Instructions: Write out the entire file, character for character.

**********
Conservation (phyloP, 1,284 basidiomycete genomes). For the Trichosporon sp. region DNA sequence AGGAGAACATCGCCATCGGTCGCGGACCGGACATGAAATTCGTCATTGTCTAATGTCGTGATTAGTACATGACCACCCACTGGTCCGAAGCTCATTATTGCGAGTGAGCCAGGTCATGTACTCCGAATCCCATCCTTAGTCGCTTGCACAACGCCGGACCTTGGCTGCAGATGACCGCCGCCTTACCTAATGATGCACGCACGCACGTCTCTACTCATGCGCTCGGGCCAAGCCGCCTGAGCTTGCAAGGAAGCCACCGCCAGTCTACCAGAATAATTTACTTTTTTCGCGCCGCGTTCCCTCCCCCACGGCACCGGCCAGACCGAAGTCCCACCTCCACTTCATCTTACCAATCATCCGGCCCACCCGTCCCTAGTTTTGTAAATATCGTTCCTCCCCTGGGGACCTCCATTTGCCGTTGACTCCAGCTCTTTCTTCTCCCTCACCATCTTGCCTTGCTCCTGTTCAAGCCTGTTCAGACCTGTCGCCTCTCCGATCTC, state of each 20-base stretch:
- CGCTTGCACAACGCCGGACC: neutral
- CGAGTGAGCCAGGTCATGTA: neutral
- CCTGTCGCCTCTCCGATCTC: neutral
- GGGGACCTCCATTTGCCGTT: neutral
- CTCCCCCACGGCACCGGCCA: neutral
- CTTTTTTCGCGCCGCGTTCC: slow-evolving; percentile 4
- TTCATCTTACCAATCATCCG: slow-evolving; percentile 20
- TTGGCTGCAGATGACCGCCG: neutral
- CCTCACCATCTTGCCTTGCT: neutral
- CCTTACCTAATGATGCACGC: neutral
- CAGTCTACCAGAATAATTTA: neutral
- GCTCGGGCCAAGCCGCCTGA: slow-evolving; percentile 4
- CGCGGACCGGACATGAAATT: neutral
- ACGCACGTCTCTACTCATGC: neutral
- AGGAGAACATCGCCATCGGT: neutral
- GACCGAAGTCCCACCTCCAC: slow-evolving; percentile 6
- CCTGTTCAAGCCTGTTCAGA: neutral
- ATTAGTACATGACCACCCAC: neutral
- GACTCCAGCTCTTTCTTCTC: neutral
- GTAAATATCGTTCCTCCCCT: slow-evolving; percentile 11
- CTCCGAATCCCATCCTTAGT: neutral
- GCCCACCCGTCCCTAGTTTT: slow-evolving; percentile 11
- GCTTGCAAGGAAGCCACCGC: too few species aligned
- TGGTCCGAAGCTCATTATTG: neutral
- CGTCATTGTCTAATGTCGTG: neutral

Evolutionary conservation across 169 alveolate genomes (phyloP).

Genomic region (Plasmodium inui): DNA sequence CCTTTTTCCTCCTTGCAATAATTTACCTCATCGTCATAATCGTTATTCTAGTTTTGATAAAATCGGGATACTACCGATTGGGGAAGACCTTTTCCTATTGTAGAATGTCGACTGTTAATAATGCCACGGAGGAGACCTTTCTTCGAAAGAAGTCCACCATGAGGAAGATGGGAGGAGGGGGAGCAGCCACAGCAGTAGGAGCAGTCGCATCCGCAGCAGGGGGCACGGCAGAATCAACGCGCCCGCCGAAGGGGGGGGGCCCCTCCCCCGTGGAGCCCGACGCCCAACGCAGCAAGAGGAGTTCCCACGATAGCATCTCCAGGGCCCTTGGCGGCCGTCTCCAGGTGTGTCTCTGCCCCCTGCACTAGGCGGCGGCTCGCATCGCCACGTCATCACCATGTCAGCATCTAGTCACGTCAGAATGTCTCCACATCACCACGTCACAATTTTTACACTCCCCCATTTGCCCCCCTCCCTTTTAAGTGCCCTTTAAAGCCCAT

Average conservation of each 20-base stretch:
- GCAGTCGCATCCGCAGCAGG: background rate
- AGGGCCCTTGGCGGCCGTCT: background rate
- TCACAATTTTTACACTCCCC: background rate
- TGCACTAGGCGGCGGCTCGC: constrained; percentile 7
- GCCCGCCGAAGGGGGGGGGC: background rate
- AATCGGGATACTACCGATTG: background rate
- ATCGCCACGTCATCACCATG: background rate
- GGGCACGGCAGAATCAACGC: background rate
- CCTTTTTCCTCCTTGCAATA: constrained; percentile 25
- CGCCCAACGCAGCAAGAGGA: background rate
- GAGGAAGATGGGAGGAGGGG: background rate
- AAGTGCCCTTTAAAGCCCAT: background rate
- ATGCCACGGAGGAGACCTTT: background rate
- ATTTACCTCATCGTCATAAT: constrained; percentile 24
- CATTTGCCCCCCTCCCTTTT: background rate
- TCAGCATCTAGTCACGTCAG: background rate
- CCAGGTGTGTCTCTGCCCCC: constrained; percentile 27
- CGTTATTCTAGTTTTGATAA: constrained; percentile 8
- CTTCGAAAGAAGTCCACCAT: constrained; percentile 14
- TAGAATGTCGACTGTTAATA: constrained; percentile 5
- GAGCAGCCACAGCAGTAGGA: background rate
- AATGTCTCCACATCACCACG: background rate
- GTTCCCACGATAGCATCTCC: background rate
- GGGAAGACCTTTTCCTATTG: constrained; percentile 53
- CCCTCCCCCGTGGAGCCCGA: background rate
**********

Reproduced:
Conservation (phyloP, 1,284 basidiomycete genomes). For the Trichosporon sp. region DNA sequence AGGAGAACATCGCCATCGGTCGCGGACCGGACATGAAATTCGTCATTGTCTAATGTCGTGATTAGTACATGACCACCCACTGGTCCGAAGCTCATTATTGCGAGTGAGCCAGGTCATGTACTCCGAATCCCATCCTTAGTCGCTTGCACAACGCCGGACCTTGGCTGCAGATGACCGCCGCCTTACCTAATGATGCACGCACGCACGTCTCTACTCATGCGCTCGGGCCAAGCCGCCTGAGCTTGCAAGGAAGCCACCGCCAGTCTACCAGAATAATTTACTTTTTTCGCGCCGCGTTCCCTCCCCCACGGCACCGGCCAGACCGAAGTCCCACCTCCACTTCATCTTACCAATCATCCGGCCCACCCGTCCCTAGTTTTGTAAATATCGTTCCTCCCCTGGGGACCTCCATTTGCCGTTGACTCCAGCTCTTTCTTCTCCCTCACCATCTTGCCTTGCTCCTGTTCAAGCCTGTTCAGACCTGTCGCCTCTCCGATCTC, state of each 20-base stretch:
- CGCTTGCACAACGCCGGACC: neutral
- CGAGTGAGCCAGGTCATGTA: neutral
- CCTGTCGCCTCTCCGATCTC: neutral
- GGGGACCTCCATTTGCCGTT: neutral
- CTCCCCCACGGCACCGGCCA: neutral
- CTTTTTTCGCGCCGCGTTCC: slow-evolving; percentile 4
- TTCATCTTACCAATCATCCG: slow-evolving; percentile 20
- TTGGCTGCAGATGACCGCCG: neutral
- CCTCACCATCTTGCCTTGCT: neutral
- CCTTACCTAATGATGCACGC: neutral
- CAGTCTACCAGAATAATTTA: neutral
- GCTCGGGCCAAGCCGCCTGA: slow-evolving; percentile 4
- CGCGGACCGGACATGAAATT: neutral
- ACGCACGTCTCTACTCATGC: neutral
- AGGAGAACATCGCCATCGGT: neutral
- GACCGAAGTCCCACCTCCAC: slow-evolving; percentile 6
- CCTGTTCAAGCCTGTTCAGA: neutral
- ATTAGTACATGACCACCCAC: neutral
- GACTCCAGCTCTTTCTTCTC: neutral
- GTAAATATCGTTCCTCCCCT: slow-evolving; percentile 11
- CTCCGAATCCCATCCTTAGT: neutral
- GCCCACCCGTCCCTAGTTTT: slow-evolving; percentile 11
- GCTTGCAAGGAAGCCACCGC: too few species aligned
- TGGTCCGAAGCTCATTATTG: neutral
- CGTCATTGTCTAATGTCGTG: neutral

Evolutionary conservation across 169 alveolate genomes (phyloP).

Genomic region (Plasmodium inui): DNA sequence CCTTTTTCCTCCTTGCAATAATTTACCTCATCGTCATAATCGTTATTCTAGTTTTGATAAAATCGGGATACTACCGATTGGGGAAGACCTTTTCCTATTGTAGAATGTCGACTGTTAATAATGCCACGGAGGAGACCTTTCTTCGAAAGAAGTCCACCATGAGGAAGATGGGAGGAGGGGGAGCAGCCACAGCAGTAGGAGCAGTCGCATCCGCAGCAGGGGGCACGGCAGAATCAACGCGCCCGCCGAAGGGGGGGGGCCCCTCCCCCGTGGAGCCCGACGCCCAACGCAGCAAGAGGAGTTCCCACGATAGCATCTCCAGGGCCCTTGGCGGCCGTCTCCAGGTGTGTCTCTGCCCCCTGCACTAGGCGGCGGCTCGCATCGCCACGTCATCACCATGTCAGCATCTAGTCACGTCAGAATGTCTCCACATCACCACGTCACAATTTTTACACTCCCCCATTTGCCCCCCTCCCTTTTAAGTGCCCTTTAAAGCCCAT

Average conservation of each 20-base stretch:
- GCAGTCGCATCCGCAGCAGG: background rate
- AGGGCCCTTGGCGGCCGTCT: background rate
- TCACAATTTTTACACTCCCC: background rate
- TGCACTAGGCGGCGGCTCGC: constrained; percentile 7
- GCCCGCCGAAGGGGGGGGGC: background rate
- AATCGGGATACTACCGATTG: background rate
- ATCGCCACGTCATCACCATG: background rate
- GGGCACGGCAGAATCAACGC: background rate
- CCTTTTTCCTCCTTGCAATA: constrained; percentile 25
- CGCCCAACGCAGCAAGAGGA: background rate
- GAGGAAGATGGGAGGAGGGG: background rate
- AAGTGCCCTTTAAAGCCCAT: background rate
- ATGCCACGGAGGAGACCTTT: background rate
- ATTTACCTCATCGTCATAAT: constrained; percentile 24
- CATTTGCCCCCCTCCCTTTT: background rate
- TCAGCATCTAGTCACGTCAG: background rate
- CCAGGTGTGTCTCTGCCCCC: constrained; percentile 27
- CGTTATTCTAGTTTTGATAA: constrained; percentile 8
- CTTCGAAAGAAGTCCACCAT: constrained; percentile 14
- TAGAATGTCGACTGTTAATA: constrained; percentile 5
- GAGCAGCCACAGCAGTAGGA: background rate
- AATGTCTCCACATCACCACG: background rate
- GTTCCCACGATAGCATCTCC: background rate
- GGGAAGACCTTTTCCTATTG: constrained; percentile 53
- CCCTCCCCCGTGGAGCCCGA: background rate